Lesson 7: Environmental Challenges
In this lesson, you will begin to investigate local laws that are intended to encourage stewardship that protects the oceans. Stewardship is an ethical practice by organizations, communities, and others to plan and manage environmental resources to prevent or lessen the loss of habitat and aid a habitat's recovery. It is important to understand the role of laws and their enforcement as a form of stewardship. For this lesson, you will learn more about how your local area plays a role in helping protect the Earth's ocean reservoirs. You will investigate the primary goal of stewardship — recognizing and limiting the harm that pollution can cause.
Stuff You Need
- Painless Earth Science by Edward J. Denecke, Jr. (green edition)
- Protecting Earth's Water Supply by Ron Fridell
- phone book and phone
Ideas to Think About
- What are some ways to help protect the environment?
- What are some sources of harm to the environment?
- How effective are laws for protecting the environment?
Things to Know
- Stewardship is the practice by organizations, communities, and others to plan and manage environmental resources to prevent or lessen the loss of habitat and aid a habitat's recovery.
- Pollution is the introduction of harmful waste products, chemicals, and other substances not native to an environment.
- A rapid increase in the death of fish in an area as a result of oxygen depletion caused by the decomposition of algae is called a fish kill.
- Decomposition is the process by which organic material is broken down into simpler forms of matter.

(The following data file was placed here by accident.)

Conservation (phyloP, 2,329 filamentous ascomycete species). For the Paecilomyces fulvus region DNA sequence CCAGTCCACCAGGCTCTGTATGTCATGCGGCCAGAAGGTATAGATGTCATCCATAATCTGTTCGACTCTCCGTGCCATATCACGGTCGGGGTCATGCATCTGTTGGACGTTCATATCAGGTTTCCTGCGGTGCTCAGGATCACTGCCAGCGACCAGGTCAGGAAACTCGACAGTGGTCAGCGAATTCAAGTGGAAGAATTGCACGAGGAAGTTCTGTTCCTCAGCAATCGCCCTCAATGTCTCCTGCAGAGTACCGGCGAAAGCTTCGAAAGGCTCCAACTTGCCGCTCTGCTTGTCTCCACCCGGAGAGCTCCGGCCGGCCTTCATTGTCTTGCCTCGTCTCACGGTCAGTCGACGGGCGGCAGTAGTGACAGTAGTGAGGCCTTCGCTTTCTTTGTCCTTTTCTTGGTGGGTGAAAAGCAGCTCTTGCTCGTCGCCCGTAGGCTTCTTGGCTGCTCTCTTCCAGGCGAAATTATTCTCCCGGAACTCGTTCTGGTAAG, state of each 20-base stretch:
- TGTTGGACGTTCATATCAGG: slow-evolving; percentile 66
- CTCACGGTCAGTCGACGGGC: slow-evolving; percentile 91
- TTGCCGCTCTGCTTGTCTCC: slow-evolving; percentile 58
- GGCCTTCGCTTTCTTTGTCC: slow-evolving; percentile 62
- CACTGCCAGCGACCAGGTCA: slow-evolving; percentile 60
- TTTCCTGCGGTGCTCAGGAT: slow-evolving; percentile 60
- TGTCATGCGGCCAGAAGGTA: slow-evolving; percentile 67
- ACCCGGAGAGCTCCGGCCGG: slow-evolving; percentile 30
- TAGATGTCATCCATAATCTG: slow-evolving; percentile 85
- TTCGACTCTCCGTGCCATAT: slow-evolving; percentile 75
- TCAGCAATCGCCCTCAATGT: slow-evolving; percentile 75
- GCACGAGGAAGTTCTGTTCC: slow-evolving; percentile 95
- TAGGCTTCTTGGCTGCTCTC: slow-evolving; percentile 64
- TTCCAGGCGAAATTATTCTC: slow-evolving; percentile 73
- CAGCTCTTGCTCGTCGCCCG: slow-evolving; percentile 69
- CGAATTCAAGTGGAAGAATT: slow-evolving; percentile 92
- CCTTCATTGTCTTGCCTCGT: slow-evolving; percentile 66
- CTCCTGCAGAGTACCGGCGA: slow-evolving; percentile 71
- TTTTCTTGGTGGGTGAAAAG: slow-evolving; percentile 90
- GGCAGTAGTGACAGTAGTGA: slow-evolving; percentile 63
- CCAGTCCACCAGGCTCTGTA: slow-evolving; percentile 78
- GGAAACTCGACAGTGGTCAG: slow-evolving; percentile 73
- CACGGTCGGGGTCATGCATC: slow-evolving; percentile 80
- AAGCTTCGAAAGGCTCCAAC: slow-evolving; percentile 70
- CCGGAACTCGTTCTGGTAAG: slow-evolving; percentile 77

- Use technologies and information systems to research, disseminate findings to others, gather, visualize, and analyze data. (S)
- Use information systems to identify scientific needs, human needs, or problems that are subject to technological solution, as well as locate resources to obtain and test ideas. (S)
- Recognize that the good health of environments and organisms requires monitoring of the hydrosphere, water quality standards, methods of water treatment, maintaining safe water quality, and stewardship. (S)
Introducing the Lesson
In this lesson, your child will investigate local laws that are designed to encourage stewardship that protects the oceans. The goal is for your child to understand the role of laws that protect water and the importance of their enforcement. Your child will learn more about how your local area plays a role in helping protect the Earth's ocean reservoirs. The major objective for the lesson is two-fold: 1) to encourage your child to investigate how local governments encourage stewardship and 2) to help your child recognize how stewardship is intended to limit the harm that pollution from local populations can cause.
Materials: Painless Earth Science by Edward J. Denecke, Jr. (green edition), Protecting Earth's Water Supply by Ron FridellRead pages 122-124 in Painless Earth Science. Then read pages 8-15 in Protecting Earth's Water Supply, starting with "Water on the Move." You will read about sources of pollution, the effects of pollution, and ways that pollutants enter the water cycle at different stages. Answer these questions:
- Is pollution a result of overpopulation or bad practices?Pollution is not the result of overpopulation. Rather, it is the result of industrial practices for farming use and creation of products.
- What are three ways that pollutants enter the water cycle?Answers may vary, but may include the following: chemical pollutants released into the air and spread out through the atmosphere; chemical runoff from fertilizers; sediment runoff into water; sewage leaking into water supplies.
- How do practices such as recycling lessen pollution?By recycling, pollution is reduced in a few ways. Recycled materials can be reused, so the production of new raw materials is reduced. Second, recycling lessens what goes into a landfill or other waste disposal area, increasing the amount of time a landfill area can be used while reducing harm to the environment. Finally, recycling develops a stewardship mentality — an understanding of personal responsibility.
- Where does most of the moisture in the earth's atmosphere come from?Most of the moisture comes from the oceans via evaporation.